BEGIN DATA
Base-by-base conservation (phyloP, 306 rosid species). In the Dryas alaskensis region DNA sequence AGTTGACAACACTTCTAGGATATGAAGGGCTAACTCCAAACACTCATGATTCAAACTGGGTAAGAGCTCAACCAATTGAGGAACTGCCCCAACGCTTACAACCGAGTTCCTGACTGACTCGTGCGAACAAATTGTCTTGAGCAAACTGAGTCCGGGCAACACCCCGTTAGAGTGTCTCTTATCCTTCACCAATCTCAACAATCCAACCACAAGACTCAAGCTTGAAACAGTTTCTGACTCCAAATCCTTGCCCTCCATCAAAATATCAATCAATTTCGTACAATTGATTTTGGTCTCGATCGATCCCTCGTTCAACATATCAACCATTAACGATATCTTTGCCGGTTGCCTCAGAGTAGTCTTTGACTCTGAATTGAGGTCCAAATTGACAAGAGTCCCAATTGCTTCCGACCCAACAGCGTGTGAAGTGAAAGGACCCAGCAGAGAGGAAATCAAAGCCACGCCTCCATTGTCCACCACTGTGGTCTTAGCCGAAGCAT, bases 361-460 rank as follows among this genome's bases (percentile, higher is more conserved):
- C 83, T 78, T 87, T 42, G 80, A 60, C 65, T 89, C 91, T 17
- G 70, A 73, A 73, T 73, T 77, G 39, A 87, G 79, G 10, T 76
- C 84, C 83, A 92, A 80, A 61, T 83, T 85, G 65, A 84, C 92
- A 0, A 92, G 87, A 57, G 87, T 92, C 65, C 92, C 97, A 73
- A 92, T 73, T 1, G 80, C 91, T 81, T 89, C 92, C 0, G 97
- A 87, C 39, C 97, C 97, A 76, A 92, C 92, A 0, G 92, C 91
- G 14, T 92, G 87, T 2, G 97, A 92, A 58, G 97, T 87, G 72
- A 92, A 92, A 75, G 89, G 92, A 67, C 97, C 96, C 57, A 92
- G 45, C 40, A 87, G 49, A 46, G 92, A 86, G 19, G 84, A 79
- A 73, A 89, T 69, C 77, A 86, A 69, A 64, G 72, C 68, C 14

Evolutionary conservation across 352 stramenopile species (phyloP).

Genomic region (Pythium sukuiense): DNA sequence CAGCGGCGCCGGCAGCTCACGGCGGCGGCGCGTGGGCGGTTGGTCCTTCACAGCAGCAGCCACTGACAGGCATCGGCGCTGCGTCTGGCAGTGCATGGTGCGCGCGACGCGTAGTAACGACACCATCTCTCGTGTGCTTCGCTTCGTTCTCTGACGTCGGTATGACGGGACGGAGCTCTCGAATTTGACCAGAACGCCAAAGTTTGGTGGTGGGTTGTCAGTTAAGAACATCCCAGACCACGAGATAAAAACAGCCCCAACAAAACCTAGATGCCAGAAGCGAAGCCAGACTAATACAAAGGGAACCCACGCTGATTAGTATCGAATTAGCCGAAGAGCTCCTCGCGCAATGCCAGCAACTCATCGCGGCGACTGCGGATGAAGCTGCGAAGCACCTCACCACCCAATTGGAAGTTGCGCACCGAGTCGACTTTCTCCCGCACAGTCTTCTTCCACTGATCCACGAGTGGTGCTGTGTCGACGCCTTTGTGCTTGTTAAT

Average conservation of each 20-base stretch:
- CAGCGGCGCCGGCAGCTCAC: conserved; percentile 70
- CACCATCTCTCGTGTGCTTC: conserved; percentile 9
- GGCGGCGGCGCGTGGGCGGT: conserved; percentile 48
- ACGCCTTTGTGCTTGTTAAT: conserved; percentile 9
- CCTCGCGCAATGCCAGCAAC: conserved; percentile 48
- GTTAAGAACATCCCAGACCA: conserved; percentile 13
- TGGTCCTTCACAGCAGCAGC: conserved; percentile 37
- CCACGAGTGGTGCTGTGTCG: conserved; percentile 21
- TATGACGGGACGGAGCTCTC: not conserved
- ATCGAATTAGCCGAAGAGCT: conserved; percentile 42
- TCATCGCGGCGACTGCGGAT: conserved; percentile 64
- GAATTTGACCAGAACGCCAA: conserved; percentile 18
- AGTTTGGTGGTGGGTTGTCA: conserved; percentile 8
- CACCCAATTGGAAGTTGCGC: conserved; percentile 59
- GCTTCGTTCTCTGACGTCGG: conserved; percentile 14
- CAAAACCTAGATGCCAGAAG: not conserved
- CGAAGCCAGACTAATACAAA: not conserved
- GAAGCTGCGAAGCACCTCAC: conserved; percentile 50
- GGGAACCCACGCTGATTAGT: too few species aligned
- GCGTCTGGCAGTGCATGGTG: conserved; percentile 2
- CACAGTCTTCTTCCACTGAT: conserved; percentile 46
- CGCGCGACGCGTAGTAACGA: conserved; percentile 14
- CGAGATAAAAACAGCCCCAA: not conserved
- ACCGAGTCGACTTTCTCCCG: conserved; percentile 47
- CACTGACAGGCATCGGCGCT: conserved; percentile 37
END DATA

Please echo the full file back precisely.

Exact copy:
Base-by-base conservation (phyloP, 306 rosid species). In the Dryas alaskensis region DNA sequence AGTTGACAACACTTCTAGGATATGAAGGGCTAACTCCAAACACTCATGATTCAAACTGGGTAAGAGCTCAACCAATTGAGGAACTGCCCCAACGCTTACAACCGAGTTCCTGACTGACTCGTGCGAACAAATTGTCTTGAGCAAACTGAGTCCGGGCAACACCCCGTTAGAGTGTCTCTTATCCTTCACCAATCTCAACAATCCAACCACAAGACTCAAGCTTGAAACAGTTTCTGACTCCAAATCCTTGCCCTCCATCAAAATATCAATCAATTTCGTACAATTGATTTTGGTCTCGATCGATCCCTCGTTCAACATATCAACCATTAACGATATCTTTGCCGGTTGCCTCAGAGTAGTCTTTGACTCTGAATTGAGGTCCAAATTGACAAGAGTCCCAATTGCTTCCGACCCAACAGCGTGTGAAGTGAAAGGACCCAGCAGAGAGGAAATCAAAGCCACGCCTCCATTGTCCACCACTGTGGTCTTAGCCGAAGCAT, bases 361-460 rank as follows among this genome's bases (percentile, higher is more conserved):
- C 83, T 78, T 87, T 42, G 80, A 60, C 65, T 89, C 91, T 17
- G 70, A 73, A 73, T 73, T 77, G 39, A 87, G 79, G 10, T 76
- C 84, C 83, A 92, A 80, A 61, T 83, T 85, G 65, A 84, C 92
- A 0, A 92, G 87, A 57, G 87, T 92, C 65, C 92, C 97, A 73
- A 92, T 73, T 1, G 80, C 91, T 81, T 89, C 92, C 0, G 97
- A 87, C 39, C 97, C 97, A 76, A 92, C 92, A 0, G 92, C 91
- G 14, T 92, G 87, T 2, G 97, A 92, A 58, G 97, T 87, G 72
- A 92, A 92, A 75, G 89, G 92, A 67, C 97, C 96, C 57, A 92
- G 45, C 40, A 87, G 49, A 46, G 92, A 86, G 19, G 84, A 79
- A 73, A 89, T 69, C 77, A 86, A 69, A 64, G 72, C 68, C 14

Evolutionary conservation across 352 stramenopile species (phyloP).

Genomic region (Pythium sukuiense): DNA sequence CAGCGGCGCCGGCAGCTCACGGCGGCGGCGCGTGGGCGGTTGGTCCTTCACAGCAGCAGCCACTGACAGGCATCGGCGCTGCGTCTGGCAGTGCATGGTGCGCGCGACGCGTAGTAACGACACCATCTCTCGTGTGCTTCGCTTCGTTCTCTGACGTCGGTATGACGGGACGGAGCTCTCGAATTTGACCAGAACGCCAAAGTTTGGTGGTGGGTTGTCAGTTAAGAACATCCCAGACCACGAGATAAAAACAGCCCCAACAAAACCTAGATGCCAGAAGCGAAGCCAGACTAATACAAAGGGAACCCACGCTGATTAGTATCGAATTAGCCGAAGAGCTCCTCGCGCAATGCCAGCAACTCATCGCGGCGACTGCGGATGAAGCTGCGAAGCACCTCACCACCCAATTGGAAGTTGCGCACCGAGTCGACTTTCTCCCGCACAGTCTTCTTCCACTGATCCACGAGTGGTGCTGTGTCGACGCCTTTGTGCTTGTTAAT

Average conservation of each 20-base stretch:
- CAGCGGCGCCGGCAGCTCAC: conserved; percentile 70
- CACCATCTCTCGTGTGCTTC: conserved; percentile 9
- GGCGGCGGCGCGTGGGCGGT: conserved; percentile 48
- ACGCCTTTGTGCTTGTTAAT: conserved; percentile 9
- CCTCGCGCAATGCCAGCAAC: conserved; percentile 48
- GTTAAGAACATCCCAGACCA: conserved; percentile 13
- TGGTCCTTCACAGCAGCAGC: conserved; percentile 37
- CCACGAGTGGTGCTGTGTCG: conserved; percentile 21
- TATGACGGGACGGAGCTCTC: not conserved
- ATCGAATTAGCCGAAGAGCT: conserved; percentile 42
- TCATCGCGGCGACTGCGGAT: conserved; percentile 64
- GAATTTGACCAGAACGCCAA: conserved; percentile 18
- AGTTTGGTGGTGGGTTGTCA: conserved; percentile 8
- CACCCAATTGGAAGTTGCGC: conserved; percentile 59
- GCTTCGTTCTCTGACGTCGG: conserved; percentile 14
- CAAAACCTAGATGCCAGAAG: not conserved
- CGAAGCCAGACTAATACAAA: not conserved
- GAAGCTGCGAAGCACCTCAC: conserved; percentile 50
- GGGAACCCACGCTGATTAGT: too few species aligned
- GCGTCTGGCAGTGCATGGTG: conserved; percentile 2
- CACAGTCTTCTTCCACTGAT: conserved; percentile 46
- CGCGCGACGCGTAGTAACGA: conserved; percentile 14
- CGAGATAAAAACAGCCCCAA: not conserved
- ACCGAGTCGACTTTCTCCCG: conserved; percentile 47
- CACTGACAGGCATCGGCGCT: conserved; percentile 37